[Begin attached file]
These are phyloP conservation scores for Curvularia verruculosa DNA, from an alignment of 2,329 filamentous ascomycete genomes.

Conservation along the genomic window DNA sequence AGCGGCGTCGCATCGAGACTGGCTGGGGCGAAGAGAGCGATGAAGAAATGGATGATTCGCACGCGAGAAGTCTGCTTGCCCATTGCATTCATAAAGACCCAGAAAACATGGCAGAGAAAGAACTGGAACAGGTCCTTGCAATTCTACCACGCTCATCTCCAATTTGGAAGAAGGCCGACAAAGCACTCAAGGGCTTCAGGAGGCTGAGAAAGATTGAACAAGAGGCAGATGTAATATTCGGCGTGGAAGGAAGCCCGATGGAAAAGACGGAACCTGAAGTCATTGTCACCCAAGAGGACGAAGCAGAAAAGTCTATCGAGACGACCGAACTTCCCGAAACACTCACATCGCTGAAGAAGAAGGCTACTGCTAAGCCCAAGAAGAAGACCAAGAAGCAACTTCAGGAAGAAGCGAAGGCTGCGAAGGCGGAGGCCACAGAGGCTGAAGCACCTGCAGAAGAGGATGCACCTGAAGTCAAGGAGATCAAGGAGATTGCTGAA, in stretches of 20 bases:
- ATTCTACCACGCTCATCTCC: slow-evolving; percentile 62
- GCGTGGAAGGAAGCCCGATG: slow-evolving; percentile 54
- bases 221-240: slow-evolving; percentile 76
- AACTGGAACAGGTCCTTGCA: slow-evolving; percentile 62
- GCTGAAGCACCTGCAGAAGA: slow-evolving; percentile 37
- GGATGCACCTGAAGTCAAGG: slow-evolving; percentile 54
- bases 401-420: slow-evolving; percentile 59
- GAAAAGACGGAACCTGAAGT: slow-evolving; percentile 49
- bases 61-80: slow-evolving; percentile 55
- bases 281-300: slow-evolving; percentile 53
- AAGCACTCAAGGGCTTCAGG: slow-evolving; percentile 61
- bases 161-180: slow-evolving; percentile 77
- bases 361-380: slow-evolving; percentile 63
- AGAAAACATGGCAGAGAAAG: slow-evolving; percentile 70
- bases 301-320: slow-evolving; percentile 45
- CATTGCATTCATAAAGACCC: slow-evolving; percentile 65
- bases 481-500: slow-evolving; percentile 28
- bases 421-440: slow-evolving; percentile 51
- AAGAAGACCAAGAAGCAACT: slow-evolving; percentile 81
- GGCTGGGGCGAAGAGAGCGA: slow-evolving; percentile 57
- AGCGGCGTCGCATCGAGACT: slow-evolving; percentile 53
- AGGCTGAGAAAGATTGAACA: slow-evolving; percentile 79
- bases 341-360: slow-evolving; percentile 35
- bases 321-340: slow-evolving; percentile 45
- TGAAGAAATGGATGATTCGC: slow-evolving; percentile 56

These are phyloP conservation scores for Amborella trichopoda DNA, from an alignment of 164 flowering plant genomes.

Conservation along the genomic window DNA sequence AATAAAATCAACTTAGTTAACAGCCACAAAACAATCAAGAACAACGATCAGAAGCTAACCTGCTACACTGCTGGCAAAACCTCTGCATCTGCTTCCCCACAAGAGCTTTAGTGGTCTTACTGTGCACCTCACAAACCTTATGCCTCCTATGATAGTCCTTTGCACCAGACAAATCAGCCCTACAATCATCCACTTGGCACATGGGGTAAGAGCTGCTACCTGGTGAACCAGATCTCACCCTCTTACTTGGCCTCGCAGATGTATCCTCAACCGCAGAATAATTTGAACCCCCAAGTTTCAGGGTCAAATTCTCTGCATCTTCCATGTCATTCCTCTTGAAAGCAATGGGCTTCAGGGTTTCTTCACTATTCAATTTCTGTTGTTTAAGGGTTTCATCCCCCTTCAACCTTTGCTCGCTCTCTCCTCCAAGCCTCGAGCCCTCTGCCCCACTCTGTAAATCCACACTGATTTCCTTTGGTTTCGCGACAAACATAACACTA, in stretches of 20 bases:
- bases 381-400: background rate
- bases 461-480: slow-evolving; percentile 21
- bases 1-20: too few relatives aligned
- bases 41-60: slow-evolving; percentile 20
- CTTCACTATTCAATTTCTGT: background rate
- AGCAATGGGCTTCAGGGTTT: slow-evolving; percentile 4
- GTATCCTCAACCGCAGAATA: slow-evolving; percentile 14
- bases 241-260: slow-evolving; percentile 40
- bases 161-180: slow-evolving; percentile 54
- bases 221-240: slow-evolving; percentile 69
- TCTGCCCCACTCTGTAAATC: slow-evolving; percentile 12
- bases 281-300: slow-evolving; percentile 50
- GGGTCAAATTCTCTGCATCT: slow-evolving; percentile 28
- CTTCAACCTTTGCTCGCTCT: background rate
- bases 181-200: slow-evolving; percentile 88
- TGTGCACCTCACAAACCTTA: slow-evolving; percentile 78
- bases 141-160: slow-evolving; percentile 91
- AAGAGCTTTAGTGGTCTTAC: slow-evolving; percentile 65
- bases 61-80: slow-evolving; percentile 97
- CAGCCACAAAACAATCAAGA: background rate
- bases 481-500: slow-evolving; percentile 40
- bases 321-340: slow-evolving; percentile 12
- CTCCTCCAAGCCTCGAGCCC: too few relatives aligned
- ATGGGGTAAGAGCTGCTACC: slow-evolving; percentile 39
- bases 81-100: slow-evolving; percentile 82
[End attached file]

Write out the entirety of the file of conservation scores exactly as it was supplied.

These are phyloP conservation scores for Curvularia verruculosa DNA, from an alignment of 2,329 filamentous ascomycete genomes.

Conservation along the genomic window DNA sequence AGCGGCGTCGCATCGAGACTGGCTGGGGCGAAGAGAGCGATGAAGAAATGGATGATTCGCACGCGAGAAGTCTGCTTGCCCATTGCATTCATAAAGACCCAGAAAACATGGCAGAGAAAGAACTGGAACAGGTCCTTGCAATTCTACCACGCTCATCTCCAATTTGGAAGAAGGCCGACAAAGCACTCAAGGGCTTCAGGAGGCTGAGAAAGATTGAACAAGAGGCAGATGTAATATTCGGCGTGGAAGGAAGCCCGATGGAAAAGACGGAACCTGAAGTCATTGTCACCCAAGAGGACGAAGCAGAAAAGTCTATCGAGACGACCGAACTTCCCGAAACACTCACATCGCTGAAGAAGAAGGCTACTGCTAAGCCCAAGAAGAAGACCAAGAAGCAACTTCAGGAAGAAGCGAAGGCTGCGAAGGCGGAGGCCACAGAGGCTGAAGCACCTGCAGAAGAGGATGCACCTGAAGTCAAGGAGATCAAGGAGATTGCTGAA, in stretches of 20 bases:
- ATTCTACCACGCTCATCTCC: slow-evolving; percentile 62
- GCGTGGAAGGAAGCCCGATG: slow-evolving; percentile 54
- bases 221-240: slow-evolving; percentile 76
- AACTGGAACAGGTCCTTGCA: slow-evolving; percentile 62
- GCTGAAGCACCTGCAGAAGA: slow-evolving; percentile 37
- GGATGCACCTGAAGTCAAGG: slow-evolving; percentile 54
- bases 401-420: slow-evolving; percentile 59
- GAAAAGACGGAACCTGAAGT: slow-evolving; percentile 49
- bases 61-80: slow-evolving; percentile 55
- bases 281-300: slow-evolving; percentile 53
- AAGCACTCAAGGGCTTCAGG: slow-evolving; percentile 61
- bases 161-180: slow-evolving; percentile 77
- bases 361-380: slow-evolving; percentile 63
- AGAAAACATGGCAGAGAAAG: slow-evolving; percentile 70
- bases 301-320: slow-evolving; percentile 45
- CATTGCATTCATAAAGACCC: slow-evolving; percentile 65
- bases 481-500: slow-evolving; percentile 28
- bases 421-440: slow-evolving; percentile 51
- AAGAAGACCAAGAAGCAACT: slow-evolving; percentile 81
- GGCTGGGGCGAAGAGAGCGA: slow-evolving; percentile 57
- AGCGGCGTCGCATCGAGACT: slow-evolving; percentile 53
- AGGCTGAGAAAGATTGAACA: slow-evolving; percentile 79
- bases 341-360: slow-evolving; percentile 35
- bases 321-340: slow-evolving; percentile 45
- TGAAGAAATGGATGATTCGC: slow-evolving; percentile 56

These are phyloP conservation scores for Amborella trichopoda DNA, from an alignment of 164 flowering plant genomes.

Conservation along the genomic window DNA sequence AATAAAATCAACTTAGTTAACAGCCACAAAACAATCAAGAACAACGATCAGAAGCTAACCTGCTACACTGCTGGCAAAACCTCTGCATCTGCTTCCCCACAAGAGCTTTAGTGGTCTTACTGTGCACCTCACAAACCTTATGCCTCCTATGATAGTCCTTTGCACCAGACAAATCAGCCCTACAATCATCCACTTGGCACATGGGGTAAGAGCTGCTACCTGGTGAACCAGATCTCACCCTCTTACTTGGCCTCGCAGATGTATCCTCAACCGCAGAATAATTTGAACCCCCAAGTTTCAGGGTCAAATTCTCTGCATCTTCCATGTCATTCCTCTTGAAAGCAATGGGCTTCAGGGTTTCTTCACTATTCAATTTCTGTTGTTTAAGGGTTTCATCCCCCTTCAACCTTTGCTCGCTCTCTCCTCCAAGCCTCGAGCCCTCTGCCCCACTCTGTAAATCCACACTGATTTCCTTTGGTTTCGCGACAAACATAACACTA, in stretches of 20 bases:
- bases 381-400: background rate
- bases 461-480: slow-evolving; percentile 21
- bases 1-20: too few relatives aligned
- bases 41-60: slow-evolving; percentile 20
- CTTCACTATTCAATTTCTGT: background rate
- AGCAATGGGCTTCAGGGTTT: slow-evolving; percentile 4
- GTATCCTCAACCGCAGAATA: slow-evolving; percentile 14
- bases 241-260: slow-evolving; percentile 40
- bases 161-180: slow-evolving; percentile 54
- bases 221-240: slow-evolving; percentile 69
- TCTGCCCCACTCTGTAAATC: slow-evolving; percentile 12
- bases 281-300: slow-evolving; percentile 50
- GGGTCAAATTCTCTGCATCT: slow-evolving; percentile 28
- CTTCAACCTTTGCTCGCTCT: background rate
- bases 181-200: slow-evolving; percentile 88
- TGTGCACCTCACAAACCTTA: slow-evolving; percentile 78
- bases 141-160: slow-evolving; percentile 91
- AAGAGCTTTAGTGGTCTTAC: slow-evolving; percentile 65
- bases 61-80: slow-evolving; percentile 97
- CAGCCACAAAACAATCAAGA: background rate
- bases 481-500: slow-evolving; percentile 40
- bases 321-340: slow-evolving; percentile 12
- CTCCTCCAAGCCTCGAGCCC: too few relatives aligned
- ATGGGGTAAGAGCTGCTACC: slow-evolving; percentile 39
- bases 81-100: slow-evolving; percentile 82